The smoky remnants of the 2008 TC3 impact of 2008 TC3 over Sudanese skies (NASA)
This was a very impressive achievement for asteroid hunters; detecting a small meteoroid and predicting its location of impact was a world first, a testament to the astronomers working on asteroid surveys all over the world.
What if 2011 MD Did Hit Us?
Last Wednesday, the 5-20 meter-wide 2011 MD was spotted, but this time with over five days notice - once again, a fantastic achievement considering the asteroid's size There seems to be much relief that 2011 MD missed us, but truth be told, this asteroid would have hit the atmosphere and exploded much like 2008 TC3 did. Although the air burst would have likely been more energetic (as it was larger than 2008 TC3), 2011 MD certainly wouldn't have caused any major damage to the ground, least of all to populated areas.
Depending on its composition, 2011 MD would have disintegrated, with the potential for small meteorite debris to scatter across the South Atlantic Ocean.
If 2011 MD was on a collision course, I have little doubt that a warning would have been issued for air and sea traffic, with the potential for redirected or delayed flights in the South America/South Atlantic region, depending on the predicted location of atmospheric entry.
Undoubtedly there would be mild panic - what if astronomers underestimated it's size?! - and a huge amount of media coverage.
With a few days of notice, scientists would be jetting down to the southernmost tip of the Americas in the hope of observing this historic impact. Although spotting the impact during the day would be a difficult task, depending on atmospheric conditions, a "boom" might be heard and infrasound arrays would measure the energy of the impact on the atmosphere.
Apart from the obvious scientific advantages of observing a meteoroid slam into the Earth's atmosphere, 2011 MD would have acted as a warning shot; a planetary flesh-wound of sorts. We live in a cosmic shooting gallery, it's only a matter of time before something bigger has us in its cross hairs.
Of course, this is all conjecture. 2011 MD flew past, probably to never be seen again. It missed Earth. But for the future of asteroid detection, I think that's a shame.
A Matter of Time
The problem with mankind is that we procrastinate.
The reason why we invest very little money in near-Earth object surveys is that the risk perception is very low. After all, how many asteroids have really caused problems in recent years?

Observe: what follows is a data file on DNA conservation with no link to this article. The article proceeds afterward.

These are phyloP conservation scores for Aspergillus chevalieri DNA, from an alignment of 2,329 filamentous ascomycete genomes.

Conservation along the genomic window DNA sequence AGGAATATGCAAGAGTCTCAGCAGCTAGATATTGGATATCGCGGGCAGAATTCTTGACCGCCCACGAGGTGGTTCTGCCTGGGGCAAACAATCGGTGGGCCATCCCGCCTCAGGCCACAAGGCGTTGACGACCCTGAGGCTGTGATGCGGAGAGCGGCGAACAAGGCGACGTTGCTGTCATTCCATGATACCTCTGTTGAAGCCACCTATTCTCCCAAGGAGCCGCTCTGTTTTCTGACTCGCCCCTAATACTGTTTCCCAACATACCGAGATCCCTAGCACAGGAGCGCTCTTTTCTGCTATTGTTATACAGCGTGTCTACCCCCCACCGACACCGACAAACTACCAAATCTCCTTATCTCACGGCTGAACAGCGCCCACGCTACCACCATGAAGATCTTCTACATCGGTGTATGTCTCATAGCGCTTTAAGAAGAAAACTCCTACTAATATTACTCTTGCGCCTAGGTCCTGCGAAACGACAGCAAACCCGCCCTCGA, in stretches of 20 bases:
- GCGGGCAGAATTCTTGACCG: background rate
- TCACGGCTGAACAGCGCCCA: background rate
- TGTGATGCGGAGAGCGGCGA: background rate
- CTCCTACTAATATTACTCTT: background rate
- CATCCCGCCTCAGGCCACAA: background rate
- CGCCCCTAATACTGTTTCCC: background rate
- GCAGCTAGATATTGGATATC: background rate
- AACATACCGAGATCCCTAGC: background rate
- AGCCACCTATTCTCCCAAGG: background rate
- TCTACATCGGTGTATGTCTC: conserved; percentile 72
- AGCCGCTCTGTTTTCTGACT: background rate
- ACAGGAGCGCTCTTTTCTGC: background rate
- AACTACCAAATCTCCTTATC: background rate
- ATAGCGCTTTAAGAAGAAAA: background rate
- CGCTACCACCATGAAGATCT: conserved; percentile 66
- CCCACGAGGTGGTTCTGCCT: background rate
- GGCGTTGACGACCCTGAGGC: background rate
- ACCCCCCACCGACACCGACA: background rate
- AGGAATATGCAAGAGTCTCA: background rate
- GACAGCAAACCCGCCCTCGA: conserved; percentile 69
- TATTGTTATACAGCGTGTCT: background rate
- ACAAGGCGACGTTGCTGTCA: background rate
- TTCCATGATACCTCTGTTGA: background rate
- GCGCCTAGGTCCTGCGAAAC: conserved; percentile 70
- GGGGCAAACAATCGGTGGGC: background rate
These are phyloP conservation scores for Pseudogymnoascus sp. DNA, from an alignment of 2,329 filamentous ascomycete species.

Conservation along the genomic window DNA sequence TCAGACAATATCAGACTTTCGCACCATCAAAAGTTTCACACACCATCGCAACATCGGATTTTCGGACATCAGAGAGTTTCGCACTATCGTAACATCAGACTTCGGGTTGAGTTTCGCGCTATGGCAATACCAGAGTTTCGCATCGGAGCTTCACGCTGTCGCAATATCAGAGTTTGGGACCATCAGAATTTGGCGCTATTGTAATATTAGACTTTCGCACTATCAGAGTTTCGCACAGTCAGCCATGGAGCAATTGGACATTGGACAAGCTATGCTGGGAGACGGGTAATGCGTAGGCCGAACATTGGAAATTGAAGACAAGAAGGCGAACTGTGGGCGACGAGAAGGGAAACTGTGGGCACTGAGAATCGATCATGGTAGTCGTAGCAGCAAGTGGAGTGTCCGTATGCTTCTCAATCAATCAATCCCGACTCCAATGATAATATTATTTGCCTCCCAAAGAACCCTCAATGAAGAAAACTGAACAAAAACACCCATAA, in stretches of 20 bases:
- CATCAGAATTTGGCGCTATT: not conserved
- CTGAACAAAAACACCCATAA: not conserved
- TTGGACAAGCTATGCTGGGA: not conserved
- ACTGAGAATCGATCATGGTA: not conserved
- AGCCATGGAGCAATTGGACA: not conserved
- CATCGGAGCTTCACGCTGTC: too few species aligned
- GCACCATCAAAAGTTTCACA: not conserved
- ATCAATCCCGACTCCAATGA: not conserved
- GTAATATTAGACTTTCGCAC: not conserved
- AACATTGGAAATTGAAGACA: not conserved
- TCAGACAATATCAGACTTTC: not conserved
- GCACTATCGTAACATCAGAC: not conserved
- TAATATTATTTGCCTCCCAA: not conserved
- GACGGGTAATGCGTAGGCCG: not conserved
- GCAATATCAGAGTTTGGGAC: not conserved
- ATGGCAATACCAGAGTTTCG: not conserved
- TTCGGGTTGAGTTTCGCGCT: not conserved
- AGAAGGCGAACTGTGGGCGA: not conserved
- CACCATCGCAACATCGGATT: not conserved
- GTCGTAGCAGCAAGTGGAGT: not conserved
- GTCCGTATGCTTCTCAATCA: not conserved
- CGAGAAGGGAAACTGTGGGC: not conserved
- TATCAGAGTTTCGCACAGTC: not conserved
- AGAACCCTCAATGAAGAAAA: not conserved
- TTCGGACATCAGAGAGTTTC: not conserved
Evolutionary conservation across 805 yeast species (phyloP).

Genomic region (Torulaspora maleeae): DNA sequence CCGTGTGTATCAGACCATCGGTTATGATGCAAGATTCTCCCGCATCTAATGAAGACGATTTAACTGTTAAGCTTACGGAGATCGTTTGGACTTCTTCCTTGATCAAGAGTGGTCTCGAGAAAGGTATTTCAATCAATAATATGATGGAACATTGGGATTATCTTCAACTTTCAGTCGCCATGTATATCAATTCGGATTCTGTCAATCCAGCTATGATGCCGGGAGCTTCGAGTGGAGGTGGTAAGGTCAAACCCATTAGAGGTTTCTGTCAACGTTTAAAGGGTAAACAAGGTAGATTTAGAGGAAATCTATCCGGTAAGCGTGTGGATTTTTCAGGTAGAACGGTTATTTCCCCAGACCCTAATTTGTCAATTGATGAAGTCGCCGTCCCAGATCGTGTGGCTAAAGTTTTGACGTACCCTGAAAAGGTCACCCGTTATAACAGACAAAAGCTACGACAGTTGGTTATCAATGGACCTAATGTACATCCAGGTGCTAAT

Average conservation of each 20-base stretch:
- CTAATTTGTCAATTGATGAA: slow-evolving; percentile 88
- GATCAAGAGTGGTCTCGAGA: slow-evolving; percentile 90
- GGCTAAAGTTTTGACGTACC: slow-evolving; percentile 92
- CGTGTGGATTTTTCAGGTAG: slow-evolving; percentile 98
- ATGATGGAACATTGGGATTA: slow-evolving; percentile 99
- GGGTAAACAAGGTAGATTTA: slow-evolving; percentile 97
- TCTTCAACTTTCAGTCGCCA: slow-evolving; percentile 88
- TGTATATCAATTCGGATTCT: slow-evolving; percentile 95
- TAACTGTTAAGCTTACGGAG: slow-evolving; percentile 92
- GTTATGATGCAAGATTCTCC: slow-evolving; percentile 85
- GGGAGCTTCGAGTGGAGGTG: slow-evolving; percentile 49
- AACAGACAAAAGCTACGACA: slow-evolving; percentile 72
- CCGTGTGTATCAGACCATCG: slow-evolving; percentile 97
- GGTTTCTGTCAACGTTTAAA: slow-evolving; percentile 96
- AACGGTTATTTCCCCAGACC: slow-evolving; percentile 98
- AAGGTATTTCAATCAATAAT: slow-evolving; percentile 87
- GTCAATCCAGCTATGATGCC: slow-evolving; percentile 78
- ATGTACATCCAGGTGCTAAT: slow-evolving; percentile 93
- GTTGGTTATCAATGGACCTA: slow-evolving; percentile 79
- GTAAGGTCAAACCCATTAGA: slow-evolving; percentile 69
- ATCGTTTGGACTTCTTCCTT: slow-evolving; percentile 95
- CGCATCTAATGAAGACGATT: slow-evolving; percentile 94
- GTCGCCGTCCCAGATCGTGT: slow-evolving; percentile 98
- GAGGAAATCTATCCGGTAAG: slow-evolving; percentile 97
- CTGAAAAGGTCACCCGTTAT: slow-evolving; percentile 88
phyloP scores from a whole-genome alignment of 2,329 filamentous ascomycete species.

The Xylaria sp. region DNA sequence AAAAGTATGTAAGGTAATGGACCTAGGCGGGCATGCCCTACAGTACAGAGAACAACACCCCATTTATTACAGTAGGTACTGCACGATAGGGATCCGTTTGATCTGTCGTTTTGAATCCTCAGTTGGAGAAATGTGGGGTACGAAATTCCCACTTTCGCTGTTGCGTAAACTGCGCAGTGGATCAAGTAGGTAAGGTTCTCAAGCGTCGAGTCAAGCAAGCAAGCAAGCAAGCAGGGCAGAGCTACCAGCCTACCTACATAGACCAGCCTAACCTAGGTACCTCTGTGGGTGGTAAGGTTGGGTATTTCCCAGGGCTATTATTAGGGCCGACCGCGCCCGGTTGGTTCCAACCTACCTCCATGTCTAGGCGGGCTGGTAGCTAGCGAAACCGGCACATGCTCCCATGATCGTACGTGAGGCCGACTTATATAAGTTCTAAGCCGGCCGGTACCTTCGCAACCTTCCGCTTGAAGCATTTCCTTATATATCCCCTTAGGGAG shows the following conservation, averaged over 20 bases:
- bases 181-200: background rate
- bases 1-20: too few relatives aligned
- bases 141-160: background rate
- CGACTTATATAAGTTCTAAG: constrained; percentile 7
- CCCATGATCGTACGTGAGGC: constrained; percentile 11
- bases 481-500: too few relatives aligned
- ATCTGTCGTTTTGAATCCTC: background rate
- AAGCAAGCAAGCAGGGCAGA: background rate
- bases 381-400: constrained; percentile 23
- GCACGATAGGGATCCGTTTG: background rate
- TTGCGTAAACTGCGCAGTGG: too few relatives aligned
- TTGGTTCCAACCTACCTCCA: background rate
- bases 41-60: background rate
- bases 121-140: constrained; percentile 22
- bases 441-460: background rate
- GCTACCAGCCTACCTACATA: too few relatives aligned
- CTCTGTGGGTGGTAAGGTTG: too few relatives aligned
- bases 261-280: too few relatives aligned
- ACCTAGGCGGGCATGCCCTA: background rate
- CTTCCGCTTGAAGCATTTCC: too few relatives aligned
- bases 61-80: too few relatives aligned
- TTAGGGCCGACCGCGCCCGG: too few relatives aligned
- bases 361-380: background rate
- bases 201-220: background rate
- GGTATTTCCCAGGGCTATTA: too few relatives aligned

There was that nasty dino-killing space rock, 65 million years ago. Oh yes, and that Tunguska thing in 1908. Something obviously hit Arizona 50,000 years ago, too.
But why worry? All these cosmic collisions happened in the distant past, we don't need to be worried now, do we?
The inner solar system may seem nice and peaceful, but much larger space rocks than 2011 MD are floating around and many are extinction-level events.
Fortunately, astronomers are confident that they've spotted most of the large, kilometer-wide "potentially hazardous asteroids," but a lot more work needs to be done to survey the skies for the smaller rocks that may not wipe out a civilization, say, but could cause upset for a densely populated city. It's only a matter of time before our planet gets hit.
What's more, if we had more telescopes looking for asteroids of all shapes and sizes, we might be able to spot the ones heading for us well ahead of time for us to do something about them. But to deflect (or nuke) an asteroid we'll need an in-space infrastructure. All this takes money, and unfortunately, money is what we're lacking.
As Phil Plait put so succinctly in the Discovery Channel's "Bad Universe":
"Every few hundred years, we're hit by something really large, like, football field-sized; definitely big enough to take out a city. But the ones that give me nightmares, the ones that truly scare me, are the asteroids that can cause what scientists call ‘extinction-level events.'"
Perhaps getting hit by a small asteroid - like the fairly harmless 2011 MD - would have shocked the world enough to ask the question: What are we doing about the threat of getting hit by something bigger? Could it have provided political pressure to direct more funds into near-Earth object search programs?
Alas, 2011 MD lives to fight another day, asteroid detection remains underfunded and asteroid deflection remains a distant hope.
Image credit (top): Corbis (edit by Ian O'Neill)